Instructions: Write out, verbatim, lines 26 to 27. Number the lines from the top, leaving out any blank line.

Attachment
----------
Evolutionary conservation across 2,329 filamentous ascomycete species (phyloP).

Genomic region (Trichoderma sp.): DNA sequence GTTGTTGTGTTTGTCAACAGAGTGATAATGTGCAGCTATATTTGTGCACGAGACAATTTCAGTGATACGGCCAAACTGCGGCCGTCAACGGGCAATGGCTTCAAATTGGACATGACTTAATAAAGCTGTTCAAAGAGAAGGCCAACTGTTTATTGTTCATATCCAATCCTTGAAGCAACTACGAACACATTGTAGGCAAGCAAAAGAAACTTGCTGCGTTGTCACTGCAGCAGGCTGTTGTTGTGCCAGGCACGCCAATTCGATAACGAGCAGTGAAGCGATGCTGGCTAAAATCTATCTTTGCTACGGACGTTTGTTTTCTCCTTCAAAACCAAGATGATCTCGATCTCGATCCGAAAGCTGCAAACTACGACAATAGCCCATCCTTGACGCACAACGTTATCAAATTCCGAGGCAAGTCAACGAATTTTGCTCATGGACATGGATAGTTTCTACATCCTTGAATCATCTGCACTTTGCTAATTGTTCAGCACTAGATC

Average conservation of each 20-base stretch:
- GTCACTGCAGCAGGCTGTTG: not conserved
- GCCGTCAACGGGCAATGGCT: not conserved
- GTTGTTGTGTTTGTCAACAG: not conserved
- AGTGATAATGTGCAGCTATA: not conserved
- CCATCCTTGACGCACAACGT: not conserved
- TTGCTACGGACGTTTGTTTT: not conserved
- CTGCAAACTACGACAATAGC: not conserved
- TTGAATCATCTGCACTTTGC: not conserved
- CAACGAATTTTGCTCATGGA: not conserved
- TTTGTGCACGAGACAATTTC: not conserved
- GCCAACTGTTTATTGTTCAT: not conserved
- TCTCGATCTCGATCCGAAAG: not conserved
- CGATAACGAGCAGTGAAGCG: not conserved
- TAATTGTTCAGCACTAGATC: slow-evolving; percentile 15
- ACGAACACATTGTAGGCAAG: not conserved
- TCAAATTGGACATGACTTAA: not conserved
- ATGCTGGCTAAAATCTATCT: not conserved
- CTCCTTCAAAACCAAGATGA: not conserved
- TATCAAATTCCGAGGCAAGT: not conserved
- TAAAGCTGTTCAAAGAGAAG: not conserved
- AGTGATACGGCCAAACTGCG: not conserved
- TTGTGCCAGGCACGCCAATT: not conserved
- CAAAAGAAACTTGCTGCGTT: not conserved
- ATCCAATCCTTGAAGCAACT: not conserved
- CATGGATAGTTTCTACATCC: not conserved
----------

- CAAAAGAAACTTGCTGCGTT: not conserved
- ATCCAATCCTTGAAGCAACT: not conserved